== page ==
Now not many of us will experience the kind of rejection and severing of relationships with our biological families that St. Francis did. But if we take God’s calling on our life seriously, there may be conflict and tension with our family of origin and other relationships that are significant to us.
I remember when I decided to go into Mennonite Voluntary Service after college. When I shared my plans with my parents that I accepted a position in Denver to be a volunteer teacher in an inner city alternative school for kids who had been kicked out or dropped out of public school, I think they thought I was a little out of my mind.
Their response was something like “You’re telling us that you want to go and be a volunteer? Why would you spend four years of your life studying, and us spend a lot of money for you to get a college degree to prepare yourself for a career and a job that will give you a salary and maybe a pension.
And then walk away from that and move to a city where you don’t know a soul, where you won’t get paid, in a neighborhood where you might get beat up?”
So they weren’t too keen on the idea to say the least. But they didn’t stand in the way, and over time, my parents warmed up to the idea, as they saw how I was trying to live out God’s call upon my life, a call whose seeds had actually been sown in the church that they had raised me in.
As I worked as a youth pastor and then as a campus pastor over the years, I saw a similar scenario play itself out in a multitude of ways, where youth and young adults felt this tension of being torn between two families, between their parents and families’ hopes and expectations of them on the one hand, and their increasing desire to live their lives as followers of Jesus, in service to God, giving their ultimate allegiance to their heavenly Father, on the other.
Like the time when our youth group was going to be part of an intergenerational service trip to Bolivia, and the parents of two of our youth told them they couldn’t go because they were afraid that it wouldn’t be safe to go to a 3rd world country.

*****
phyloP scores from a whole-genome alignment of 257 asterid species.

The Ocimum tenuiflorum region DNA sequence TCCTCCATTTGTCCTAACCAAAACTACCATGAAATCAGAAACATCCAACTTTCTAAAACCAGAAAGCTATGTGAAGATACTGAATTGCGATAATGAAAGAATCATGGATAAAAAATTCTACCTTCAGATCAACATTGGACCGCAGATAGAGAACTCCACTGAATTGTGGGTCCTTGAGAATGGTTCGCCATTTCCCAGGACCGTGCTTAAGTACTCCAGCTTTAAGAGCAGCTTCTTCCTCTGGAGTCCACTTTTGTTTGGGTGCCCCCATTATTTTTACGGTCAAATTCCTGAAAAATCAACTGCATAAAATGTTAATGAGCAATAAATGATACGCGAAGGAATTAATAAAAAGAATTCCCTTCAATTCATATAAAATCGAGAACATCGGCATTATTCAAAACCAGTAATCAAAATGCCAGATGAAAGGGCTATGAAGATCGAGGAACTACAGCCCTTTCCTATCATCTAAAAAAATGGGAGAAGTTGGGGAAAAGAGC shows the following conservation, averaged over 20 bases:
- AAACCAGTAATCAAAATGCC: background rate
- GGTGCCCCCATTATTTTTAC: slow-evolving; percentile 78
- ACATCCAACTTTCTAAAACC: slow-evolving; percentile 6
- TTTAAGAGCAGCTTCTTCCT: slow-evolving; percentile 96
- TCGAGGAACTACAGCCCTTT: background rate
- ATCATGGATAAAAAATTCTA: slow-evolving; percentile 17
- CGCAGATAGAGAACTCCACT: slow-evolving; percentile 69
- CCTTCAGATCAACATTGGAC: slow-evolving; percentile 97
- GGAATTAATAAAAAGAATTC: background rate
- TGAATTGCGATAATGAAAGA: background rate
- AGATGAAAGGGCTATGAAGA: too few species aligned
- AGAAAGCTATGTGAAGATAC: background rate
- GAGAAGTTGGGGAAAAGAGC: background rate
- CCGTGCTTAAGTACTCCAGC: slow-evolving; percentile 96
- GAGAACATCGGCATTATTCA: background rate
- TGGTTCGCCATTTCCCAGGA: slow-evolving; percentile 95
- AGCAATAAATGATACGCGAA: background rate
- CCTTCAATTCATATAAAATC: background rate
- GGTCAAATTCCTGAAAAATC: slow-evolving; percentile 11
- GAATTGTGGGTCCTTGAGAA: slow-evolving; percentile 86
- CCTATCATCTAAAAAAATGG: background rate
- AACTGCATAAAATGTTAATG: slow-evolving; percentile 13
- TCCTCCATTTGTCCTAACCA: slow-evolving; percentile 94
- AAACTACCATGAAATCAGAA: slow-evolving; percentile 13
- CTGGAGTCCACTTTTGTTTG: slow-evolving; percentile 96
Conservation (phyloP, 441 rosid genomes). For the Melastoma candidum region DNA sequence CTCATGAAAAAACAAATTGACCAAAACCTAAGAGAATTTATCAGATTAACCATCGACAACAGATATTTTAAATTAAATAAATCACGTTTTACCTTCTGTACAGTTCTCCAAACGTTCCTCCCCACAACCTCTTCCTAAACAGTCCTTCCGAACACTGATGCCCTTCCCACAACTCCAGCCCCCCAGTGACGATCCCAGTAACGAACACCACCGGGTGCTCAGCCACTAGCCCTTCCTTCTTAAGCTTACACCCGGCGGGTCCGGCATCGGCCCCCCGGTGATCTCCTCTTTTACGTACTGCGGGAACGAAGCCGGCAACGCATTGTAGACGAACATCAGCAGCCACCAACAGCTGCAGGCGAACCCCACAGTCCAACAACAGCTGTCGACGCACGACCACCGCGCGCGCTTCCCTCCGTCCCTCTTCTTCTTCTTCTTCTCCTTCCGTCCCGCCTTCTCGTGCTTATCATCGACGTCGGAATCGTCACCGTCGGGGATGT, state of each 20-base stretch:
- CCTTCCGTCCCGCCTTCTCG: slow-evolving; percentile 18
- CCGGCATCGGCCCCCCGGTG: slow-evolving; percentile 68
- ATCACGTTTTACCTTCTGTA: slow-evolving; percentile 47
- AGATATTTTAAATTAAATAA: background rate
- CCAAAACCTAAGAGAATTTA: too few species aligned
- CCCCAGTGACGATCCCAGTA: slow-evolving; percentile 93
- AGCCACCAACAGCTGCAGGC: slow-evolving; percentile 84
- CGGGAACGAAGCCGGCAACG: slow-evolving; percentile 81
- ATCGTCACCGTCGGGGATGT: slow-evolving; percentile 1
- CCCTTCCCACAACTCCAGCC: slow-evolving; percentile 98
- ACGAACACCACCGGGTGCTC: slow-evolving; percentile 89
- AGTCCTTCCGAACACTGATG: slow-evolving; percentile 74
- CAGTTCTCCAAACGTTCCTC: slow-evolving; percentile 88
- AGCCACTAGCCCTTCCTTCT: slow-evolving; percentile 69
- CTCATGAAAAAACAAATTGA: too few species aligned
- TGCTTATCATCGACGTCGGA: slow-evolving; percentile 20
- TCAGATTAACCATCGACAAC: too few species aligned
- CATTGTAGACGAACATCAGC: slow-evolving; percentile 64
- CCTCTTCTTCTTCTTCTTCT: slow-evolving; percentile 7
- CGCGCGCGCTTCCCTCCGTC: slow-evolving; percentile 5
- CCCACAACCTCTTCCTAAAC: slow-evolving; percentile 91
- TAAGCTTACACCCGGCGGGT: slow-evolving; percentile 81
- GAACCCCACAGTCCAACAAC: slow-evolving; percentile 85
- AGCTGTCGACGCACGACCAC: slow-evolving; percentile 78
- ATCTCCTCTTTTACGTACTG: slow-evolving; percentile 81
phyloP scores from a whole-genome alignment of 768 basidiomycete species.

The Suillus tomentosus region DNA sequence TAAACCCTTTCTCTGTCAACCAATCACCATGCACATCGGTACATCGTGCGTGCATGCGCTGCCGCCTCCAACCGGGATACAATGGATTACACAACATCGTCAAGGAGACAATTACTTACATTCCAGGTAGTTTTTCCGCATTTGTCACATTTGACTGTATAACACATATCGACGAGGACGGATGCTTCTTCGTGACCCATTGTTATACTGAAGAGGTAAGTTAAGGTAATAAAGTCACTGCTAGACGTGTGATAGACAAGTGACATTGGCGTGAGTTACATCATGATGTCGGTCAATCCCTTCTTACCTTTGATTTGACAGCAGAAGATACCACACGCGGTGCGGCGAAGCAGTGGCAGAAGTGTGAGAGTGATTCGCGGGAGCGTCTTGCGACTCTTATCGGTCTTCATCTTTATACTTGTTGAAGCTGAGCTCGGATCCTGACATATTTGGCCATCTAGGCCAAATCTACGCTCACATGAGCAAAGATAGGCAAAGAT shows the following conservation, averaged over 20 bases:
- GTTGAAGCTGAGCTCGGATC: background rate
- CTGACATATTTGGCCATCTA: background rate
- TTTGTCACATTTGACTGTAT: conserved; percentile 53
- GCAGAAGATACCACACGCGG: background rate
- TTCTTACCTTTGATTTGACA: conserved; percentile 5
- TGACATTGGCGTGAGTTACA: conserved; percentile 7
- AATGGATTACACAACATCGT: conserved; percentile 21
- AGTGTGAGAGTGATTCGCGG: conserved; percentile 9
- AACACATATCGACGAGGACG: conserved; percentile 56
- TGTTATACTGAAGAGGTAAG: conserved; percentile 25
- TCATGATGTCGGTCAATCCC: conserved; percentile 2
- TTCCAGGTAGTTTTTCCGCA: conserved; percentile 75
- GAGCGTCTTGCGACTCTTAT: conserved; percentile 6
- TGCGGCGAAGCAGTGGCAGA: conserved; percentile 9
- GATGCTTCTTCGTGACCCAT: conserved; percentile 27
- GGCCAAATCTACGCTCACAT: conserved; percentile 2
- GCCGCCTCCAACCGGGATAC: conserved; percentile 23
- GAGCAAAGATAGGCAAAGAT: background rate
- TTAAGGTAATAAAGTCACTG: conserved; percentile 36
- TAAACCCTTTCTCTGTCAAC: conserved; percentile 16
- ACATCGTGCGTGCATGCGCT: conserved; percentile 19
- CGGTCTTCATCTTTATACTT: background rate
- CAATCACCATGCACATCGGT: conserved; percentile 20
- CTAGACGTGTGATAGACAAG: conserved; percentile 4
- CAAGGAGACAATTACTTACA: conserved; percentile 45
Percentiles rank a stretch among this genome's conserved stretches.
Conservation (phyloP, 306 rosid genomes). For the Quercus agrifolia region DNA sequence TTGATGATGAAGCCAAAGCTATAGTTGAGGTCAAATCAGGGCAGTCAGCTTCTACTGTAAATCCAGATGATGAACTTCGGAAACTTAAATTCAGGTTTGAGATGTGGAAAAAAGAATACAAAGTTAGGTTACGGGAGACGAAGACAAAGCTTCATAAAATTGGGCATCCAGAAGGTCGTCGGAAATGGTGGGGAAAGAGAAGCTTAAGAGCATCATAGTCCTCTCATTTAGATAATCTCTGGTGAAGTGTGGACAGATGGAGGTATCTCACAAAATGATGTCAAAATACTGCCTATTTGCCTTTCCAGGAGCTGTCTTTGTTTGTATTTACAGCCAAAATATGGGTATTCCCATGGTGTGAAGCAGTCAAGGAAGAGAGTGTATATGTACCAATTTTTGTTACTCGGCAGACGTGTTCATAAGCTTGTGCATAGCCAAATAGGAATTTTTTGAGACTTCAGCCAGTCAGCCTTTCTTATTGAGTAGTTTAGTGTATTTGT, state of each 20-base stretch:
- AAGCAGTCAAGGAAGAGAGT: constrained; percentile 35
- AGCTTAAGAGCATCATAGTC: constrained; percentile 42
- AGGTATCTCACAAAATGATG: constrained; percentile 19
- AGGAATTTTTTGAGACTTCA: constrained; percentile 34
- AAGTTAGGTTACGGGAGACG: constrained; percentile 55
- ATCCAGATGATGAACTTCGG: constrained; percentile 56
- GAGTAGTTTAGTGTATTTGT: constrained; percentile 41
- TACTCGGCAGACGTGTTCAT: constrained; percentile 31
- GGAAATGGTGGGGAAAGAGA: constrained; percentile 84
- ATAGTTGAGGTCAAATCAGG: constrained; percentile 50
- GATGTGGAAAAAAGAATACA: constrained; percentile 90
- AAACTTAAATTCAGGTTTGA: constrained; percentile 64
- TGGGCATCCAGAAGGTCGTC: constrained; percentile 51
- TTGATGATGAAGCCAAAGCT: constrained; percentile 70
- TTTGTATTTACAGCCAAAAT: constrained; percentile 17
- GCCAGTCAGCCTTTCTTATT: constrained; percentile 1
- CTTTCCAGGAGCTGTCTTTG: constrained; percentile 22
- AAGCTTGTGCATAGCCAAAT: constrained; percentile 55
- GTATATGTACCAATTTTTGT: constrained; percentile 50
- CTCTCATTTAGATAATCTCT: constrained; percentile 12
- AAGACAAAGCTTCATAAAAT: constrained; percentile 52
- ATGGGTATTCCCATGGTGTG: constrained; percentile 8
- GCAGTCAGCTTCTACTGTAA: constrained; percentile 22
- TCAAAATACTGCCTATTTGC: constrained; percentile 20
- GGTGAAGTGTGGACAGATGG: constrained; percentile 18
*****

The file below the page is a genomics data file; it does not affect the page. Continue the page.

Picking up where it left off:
These two high school kids were devastated and confused. They’re thinking, “You raised me in a church that believes in following Jesus wherever he leads, and that we are called to serve other people, but you won’t let me live that out by going on a service trip that will even be supervised by a bunch of responsible adults?”
I could tell a lot more stories of people who were torn between their biological families and their church families, and maybe you have some from your own experience. If you’d like, you could share one during our response time.
But I want to close on a little more upbeat note, with a promise. One time, Jesus’ disciple Peter asked him point blank, “Look, Jesus, we’ve left everything to follow you. What will we be left with?”
And Jesus replied to Peter with this: “Everyone who has left houses and brothers and sisters or father and mother or children or fields, for my name’s sake, will receive a hundredfold and will inherit eternal life.” (Matthew 19:27-29)
Personally, I’ve caught a small glimpse of what Jesus is talking about here. Karen and I and our family have geographically left our families of origins and lived far away from them almost our entire adult life.
We’ve missed a lot of family gatherings, and special celebrations and just being able to build close relationships with our extended families. Sometimes it’s been really hard to be away from them.
But at the same time, God has blessed us with church families and communities where we have formed relationships where we have truly felt like part of this new family that Jesus is talking about in this story.
People who were once strangers to us have turned into brothers and sisters to us, and to our children, they have had older adults who have been like grandparents to them.
And in Bolivia some of our peers actually became surrogate tios and tias (uncles and aunts) to our children. And then when they were in the youth group in churches in the US, our kids had adult mentors who became like second parents to them.
So in some ways, we feel like we have inherited the hundredfold that Jesus promises to Peter and all those who give up some things to follow him.
It’s great living close to family now, and it’s great being part of a church where there are biological extended families who are part of it. And at the same time, it’s good to know that whatever our situation in life, we can be part of a spiritual family, a family called the church.
A family that shares life together, worships together, celebrates together, laughs together, eats together, grieves together, bears each other’s burdens together, and seeks to do God’s will together.
What a blessing it is to be part of the family that is the Church of Jesus Christ. AMEN.
Questions to Ponder:
How has the Church (Daniels Run or a previous church) been like family to you?
Have you ever felt like you have been “torn between two families” (your family of origin and the Church)?